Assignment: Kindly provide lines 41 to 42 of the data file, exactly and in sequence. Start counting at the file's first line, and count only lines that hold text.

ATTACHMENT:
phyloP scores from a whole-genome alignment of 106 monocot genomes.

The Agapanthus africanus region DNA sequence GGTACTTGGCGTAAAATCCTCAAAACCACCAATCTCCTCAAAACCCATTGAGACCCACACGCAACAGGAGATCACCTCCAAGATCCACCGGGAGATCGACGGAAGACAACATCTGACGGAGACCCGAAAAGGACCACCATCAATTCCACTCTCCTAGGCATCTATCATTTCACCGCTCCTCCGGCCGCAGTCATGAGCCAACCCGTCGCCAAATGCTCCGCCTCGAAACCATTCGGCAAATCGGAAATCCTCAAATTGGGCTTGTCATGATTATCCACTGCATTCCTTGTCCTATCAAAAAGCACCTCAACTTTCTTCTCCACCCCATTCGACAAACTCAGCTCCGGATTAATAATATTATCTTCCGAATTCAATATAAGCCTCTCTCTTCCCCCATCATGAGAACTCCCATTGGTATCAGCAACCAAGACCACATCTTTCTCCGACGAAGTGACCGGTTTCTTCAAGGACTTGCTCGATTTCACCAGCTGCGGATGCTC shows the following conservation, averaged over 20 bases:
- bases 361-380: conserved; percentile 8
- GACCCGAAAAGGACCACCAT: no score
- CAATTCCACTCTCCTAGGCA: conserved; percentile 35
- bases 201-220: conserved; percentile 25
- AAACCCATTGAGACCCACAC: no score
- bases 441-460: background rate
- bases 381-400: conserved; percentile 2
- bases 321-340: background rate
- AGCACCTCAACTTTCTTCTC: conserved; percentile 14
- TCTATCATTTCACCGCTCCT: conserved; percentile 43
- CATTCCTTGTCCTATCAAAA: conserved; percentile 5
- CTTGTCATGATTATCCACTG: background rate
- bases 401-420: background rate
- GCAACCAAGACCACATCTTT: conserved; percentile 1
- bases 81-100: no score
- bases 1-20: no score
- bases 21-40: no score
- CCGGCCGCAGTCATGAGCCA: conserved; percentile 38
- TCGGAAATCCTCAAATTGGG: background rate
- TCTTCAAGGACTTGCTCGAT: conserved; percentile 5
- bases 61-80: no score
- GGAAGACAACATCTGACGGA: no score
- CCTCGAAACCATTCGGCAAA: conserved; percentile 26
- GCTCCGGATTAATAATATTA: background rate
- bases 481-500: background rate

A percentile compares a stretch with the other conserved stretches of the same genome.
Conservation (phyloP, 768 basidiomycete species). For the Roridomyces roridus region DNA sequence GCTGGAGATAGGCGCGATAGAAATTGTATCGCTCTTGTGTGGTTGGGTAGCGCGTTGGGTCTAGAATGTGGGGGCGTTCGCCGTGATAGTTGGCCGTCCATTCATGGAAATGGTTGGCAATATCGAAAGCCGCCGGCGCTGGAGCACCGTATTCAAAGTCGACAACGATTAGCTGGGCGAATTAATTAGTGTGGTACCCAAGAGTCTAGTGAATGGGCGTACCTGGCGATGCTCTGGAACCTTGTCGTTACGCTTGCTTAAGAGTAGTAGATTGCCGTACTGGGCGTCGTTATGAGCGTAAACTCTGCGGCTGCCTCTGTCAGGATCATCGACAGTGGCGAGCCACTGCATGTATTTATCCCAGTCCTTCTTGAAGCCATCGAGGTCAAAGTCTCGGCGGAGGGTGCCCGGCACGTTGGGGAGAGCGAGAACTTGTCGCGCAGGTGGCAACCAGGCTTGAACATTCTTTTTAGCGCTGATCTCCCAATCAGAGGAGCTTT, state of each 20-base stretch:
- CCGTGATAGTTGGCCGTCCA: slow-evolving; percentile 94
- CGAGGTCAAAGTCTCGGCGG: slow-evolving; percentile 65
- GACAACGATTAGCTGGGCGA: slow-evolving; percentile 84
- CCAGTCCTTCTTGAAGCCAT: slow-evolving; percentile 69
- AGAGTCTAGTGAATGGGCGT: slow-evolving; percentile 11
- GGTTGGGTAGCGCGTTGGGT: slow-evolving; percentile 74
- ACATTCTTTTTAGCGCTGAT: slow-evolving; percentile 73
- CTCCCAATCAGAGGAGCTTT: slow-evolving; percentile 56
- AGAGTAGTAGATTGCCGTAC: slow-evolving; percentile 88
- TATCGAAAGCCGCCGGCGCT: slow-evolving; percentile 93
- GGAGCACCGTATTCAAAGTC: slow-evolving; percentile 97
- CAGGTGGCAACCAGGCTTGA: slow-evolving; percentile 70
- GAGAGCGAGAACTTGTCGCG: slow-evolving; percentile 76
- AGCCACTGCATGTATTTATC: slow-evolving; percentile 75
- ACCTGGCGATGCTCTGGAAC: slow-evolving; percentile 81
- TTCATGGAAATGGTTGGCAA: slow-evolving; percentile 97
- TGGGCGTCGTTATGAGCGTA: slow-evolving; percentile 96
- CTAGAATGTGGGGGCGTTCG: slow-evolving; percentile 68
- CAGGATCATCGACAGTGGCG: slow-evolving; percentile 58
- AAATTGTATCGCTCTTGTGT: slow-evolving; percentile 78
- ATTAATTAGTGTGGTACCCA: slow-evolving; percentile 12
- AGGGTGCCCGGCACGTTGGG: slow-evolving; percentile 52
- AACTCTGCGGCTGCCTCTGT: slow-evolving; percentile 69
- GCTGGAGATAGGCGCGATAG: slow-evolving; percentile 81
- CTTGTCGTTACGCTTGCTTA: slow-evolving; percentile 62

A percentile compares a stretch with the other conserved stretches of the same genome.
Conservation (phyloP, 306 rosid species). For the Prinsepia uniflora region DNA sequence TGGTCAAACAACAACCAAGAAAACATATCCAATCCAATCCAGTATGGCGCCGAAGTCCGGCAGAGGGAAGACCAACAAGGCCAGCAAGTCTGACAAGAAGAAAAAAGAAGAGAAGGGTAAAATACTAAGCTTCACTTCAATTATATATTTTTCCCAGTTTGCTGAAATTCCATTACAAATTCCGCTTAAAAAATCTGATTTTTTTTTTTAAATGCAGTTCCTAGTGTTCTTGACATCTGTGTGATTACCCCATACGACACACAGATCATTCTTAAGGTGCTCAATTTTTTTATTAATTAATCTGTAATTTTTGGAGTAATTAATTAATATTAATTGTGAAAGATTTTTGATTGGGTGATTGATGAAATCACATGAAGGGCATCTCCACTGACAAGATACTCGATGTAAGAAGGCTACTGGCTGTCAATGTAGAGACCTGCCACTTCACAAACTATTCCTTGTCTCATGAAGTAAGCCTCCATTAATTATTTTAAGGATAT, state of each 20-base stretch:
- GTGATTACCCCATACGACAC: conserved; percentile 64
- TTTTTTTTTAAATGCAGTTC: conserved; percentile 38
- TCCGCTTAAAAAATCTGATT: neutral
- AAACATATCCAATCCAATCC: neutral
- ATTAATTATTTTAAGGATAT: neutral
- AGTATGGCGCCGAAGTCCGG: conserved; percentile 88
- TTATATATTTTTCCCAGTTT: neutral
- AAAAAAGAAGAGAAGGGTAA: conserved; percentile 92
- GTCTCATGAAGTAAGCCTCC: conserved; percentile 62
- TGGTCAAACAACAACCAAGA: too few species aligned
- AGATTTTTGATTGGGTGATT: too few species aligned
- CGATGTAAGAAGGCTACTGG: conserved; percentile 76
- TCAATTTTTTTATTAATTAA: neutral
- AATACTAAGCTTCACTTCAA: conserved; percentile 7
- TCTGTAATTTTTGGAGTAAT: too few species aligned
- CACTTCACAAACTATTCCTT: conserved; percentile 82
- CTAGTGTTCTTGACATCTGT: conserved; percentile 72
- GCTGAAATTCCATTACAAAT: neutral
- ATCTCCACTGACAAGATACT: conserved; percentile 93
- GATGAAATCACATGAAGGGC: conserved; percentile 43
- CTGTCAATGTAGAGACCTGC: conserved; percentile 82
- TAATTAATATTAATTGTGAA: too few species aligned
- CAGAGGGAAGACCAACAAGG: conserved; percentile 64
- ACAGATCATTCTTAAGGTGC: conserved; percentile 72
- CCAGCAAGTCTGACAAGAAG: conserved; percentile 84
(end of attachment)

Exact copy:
- CAGGTGGCAACCAGGCTTGA: slow-evolving; percentile 70
- GAGAGCGAGAACTTGTCGCG: slow-evolving; percentile 76